Styles during the Mid-Victorian period reflected the impact of Albert’s death in 1861, and design styles became less ornate. Silver became more popular during this period, and gold alloys now included 15k, 14k, 12k, and 9k. Rose gold, an alloy of gold and copper, became very popular as well. Popular motifs included hearts, bees, stars, shells, and geometrical shapes. Acrostic rings made of colored stones spelling out romantic messages were also favored, as well as “lover’s knots” and “Toi et Moi” rings with two larger stones set to represent the entwining of two hearts.

Due to a major diamond discovery in South Africa in 1867, diamonds became much more prevalent. Diamonds began to be featured as the central stone set up above the ring, allowing light to shine through from all directions. The Tiffany solitaire diamond was introduced in 1886 by Charles Louis Tiffany, and this instant classic remains one of the most popular engagement ring styles to this day.

Late Victorian Engagement Rings
Late Victorian rings featured the now prevalent diamond, in clusters, as solitaires, and in marquise cuts. Platinum was used more widely during this period, and there was a notable shift from handcrafted rings to mass production. Common motifs included lace-type filigree, oak leaves, and Egyptian designs. The use of pearls and light, airy designs presaged the upcoming Edwardian period.

Edwardian Engagement Rings
The Edwardian period coincided with the brief reign of King Edward VII from 1901 to 1910. Design during this era was sophisticated and refined, characterized by delicacy and elegance. The garland style became the hallmark of the period, and thanks to the invention of the oxyacetylene torch, solid platinum became the favored choice for settings.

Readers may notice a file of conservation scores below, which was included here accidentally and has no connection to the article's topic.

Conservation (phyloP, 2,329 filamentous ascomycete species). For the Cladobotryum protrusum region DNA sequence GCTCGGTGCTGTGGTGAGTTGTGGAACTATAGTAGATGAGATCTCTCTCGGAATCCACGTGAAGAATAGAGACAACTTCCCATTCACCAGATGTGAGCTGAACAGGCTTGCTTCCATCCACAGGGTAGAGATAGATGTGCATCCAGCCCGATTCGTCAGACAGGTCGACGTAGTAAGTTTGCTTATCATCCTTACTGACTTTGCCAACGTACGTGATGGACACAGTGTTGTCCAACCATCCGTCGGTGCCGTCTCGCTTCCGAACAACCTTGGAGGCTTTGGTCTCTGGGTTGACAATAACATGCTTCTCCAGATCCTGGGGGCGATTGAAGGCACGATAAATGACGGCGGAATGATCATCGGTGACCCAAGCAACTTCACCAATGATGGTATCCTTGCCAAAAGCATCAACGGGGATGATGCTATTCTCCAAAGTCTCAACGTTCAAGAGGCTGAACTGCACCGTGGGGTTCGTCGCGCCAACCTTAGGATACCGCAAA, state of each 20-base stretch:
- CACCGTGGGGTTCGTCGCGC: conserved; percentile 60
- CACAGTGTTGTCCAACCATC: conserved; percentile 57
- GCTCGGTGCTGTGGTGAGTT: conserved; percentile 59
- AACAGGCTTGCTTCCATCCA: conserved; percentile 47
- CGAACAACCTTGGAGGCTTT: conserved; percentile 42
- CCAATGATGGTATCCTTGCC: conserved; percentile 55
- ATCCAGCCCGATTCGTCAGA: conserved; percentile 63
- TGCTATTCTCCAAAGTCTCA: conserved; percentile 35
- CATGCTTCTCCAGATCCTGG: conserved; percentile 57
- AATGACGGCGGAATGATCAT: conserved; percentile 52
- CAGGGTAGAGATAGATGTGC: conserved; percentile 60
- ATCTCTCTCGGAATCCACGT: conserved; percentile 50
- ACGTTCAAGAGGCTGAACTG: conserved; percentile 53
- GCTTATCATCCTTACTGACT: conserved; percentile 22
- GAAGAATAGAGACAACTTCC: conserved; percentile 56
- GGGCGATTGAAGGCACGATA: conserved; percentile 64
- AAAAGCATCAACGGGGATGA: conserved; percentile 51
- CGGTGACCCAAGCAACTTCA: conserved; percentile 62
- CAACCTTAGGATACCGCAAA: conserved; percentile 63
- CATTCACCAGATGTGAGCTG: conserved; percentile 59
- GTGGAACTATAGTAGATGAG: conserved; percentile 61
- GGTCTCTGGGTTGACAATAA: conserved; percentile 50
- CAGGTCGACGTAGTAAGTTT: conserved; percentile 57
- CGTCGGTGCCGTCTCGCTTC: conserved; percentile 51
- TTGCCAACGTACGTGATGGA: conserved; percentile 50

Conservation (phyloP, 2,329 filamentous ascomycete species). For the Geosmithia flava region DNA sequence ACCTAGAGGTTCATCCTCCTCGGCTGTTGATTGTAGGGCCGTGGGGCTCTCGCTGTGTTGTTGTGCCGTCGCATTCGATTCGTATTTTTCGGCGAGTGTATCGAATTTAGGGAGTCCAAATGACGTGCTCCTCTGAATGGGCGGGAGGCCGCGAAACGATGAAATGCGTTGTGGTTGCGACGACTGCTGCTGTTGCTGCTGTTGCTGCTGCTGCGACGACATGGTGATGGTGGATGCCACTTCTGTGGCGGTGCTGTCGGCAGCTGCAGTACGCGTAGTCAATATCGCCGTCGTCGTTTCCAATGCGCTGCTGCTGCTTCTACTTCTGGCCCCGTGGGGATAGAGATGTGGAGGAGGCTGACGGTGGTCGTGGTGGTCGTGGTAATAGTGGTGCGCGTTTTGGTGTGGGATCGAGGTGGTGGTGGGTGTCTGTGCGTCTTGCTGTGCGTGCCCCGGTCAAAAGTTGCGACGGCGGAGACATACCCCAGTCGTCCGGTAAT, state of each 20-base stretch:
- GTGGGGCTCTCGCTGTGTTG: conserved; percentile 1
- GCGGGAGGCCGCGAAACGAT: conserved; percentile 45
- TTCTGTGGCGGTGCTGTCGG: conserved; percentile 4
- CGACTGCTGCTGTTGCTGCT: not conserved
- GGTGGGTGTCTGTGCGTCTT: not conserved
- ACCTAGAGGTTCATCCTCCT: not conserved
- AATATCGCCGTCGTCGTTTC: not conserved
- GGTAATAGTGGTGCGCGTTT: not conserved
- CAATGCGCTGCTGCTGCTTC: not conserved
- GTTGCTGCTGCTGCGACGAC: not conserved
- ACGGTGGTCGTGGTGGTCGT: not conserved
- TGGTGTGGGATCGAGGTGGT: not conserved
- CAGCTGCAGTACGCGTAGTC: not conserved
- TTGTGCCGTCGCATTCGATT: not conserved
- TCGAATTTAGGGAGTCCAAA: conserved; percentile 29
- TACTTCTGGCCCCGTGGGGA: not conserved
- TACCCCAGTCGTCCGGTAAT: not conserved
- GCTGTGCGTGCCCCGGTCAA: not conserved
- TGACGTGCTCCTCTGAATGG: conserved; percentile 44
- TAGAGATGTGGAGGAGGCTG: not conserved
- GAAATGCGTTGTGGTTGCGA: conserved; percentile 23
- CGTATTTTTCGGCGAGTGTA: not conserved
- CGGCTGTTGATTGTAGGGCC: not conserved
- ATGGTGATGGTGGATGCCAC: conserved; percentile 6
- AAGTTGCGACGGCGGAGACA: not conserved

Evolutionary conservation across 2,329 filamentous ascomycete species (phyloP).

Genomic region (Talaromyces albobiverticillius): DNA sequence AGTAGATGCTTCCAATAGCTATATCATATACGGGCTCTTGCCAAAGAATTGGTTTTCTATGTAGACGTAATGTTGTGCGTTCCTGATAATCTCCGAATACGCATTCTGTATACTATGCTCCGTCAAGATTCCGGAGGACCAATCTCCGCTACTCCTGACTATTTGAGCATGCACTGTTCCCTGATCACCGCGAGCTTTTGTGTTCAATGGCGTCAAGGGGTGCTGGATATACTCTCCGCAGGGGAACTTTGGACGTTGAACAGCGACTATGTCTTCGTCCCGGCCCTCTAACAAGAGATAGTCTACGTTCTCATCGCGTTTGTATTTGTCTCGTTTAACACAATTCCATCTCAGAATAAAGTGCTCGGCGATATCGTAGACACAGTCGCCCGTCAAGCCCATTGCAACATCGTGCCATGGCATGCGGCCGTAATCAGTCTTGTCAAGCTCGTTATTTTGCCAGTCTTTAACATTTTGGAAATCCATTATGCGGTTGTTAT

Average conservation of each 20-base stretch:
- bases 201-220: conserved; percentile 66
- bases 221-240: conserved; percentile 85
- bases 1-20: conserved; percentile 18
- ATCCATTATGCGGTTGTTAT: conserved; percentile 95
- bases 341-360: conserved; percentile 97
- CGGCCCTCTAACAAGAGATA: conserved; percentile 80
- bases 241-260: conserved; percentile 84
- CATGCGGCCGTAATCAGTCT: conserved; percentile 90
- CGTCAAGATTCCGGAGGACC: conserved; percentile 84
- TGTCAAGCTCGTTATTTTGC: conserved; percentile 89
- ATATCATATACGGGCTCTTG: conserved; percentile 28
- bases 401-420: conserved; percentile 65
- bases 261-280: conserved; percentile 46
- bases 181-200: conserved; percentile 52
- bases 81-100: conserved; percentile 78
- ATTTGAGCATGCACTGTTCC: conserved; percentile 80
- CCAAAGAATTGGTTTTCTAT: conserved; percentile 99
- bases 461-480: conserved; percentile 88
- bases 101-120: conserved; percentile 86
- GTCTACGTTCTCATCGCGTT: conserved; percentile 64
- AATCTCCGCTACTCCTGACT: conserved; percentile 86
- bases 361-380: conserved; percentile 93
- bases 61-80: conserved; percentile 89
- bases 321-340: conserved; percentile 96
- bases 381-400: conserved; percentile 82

Diamonds and other gemstones were set with ‘claw’ prongs and “knife edge” settings made diamonds appear to be suspended in the air. Milgrain and filigree work gave engagement rings an airy, lace-like appearance, and pierced openwork became popular as well. Styles included the ‘cluster ring’--a centrally set diamond encircled by a bouquet of pearls or colored gemstones.

Arts and Crafts and Art Nouveau Engagement Rings
The Arts and Crafts Movement and Art Nouveau periods began in the late Victorian Era and lasted through the Edwardian Age, but few engagement rings remain from the period. Born out of a dissatisfaction with poorly designed, low quality, machine produced jewelry, the Arts and Crafts Movement favored hand-made pieces. The preferred metal was usually silver or other white metal, and few rings featured precious stones--artisans preferred lesser valued color stones and enamels. As a result, no definitive engagement ring style developed.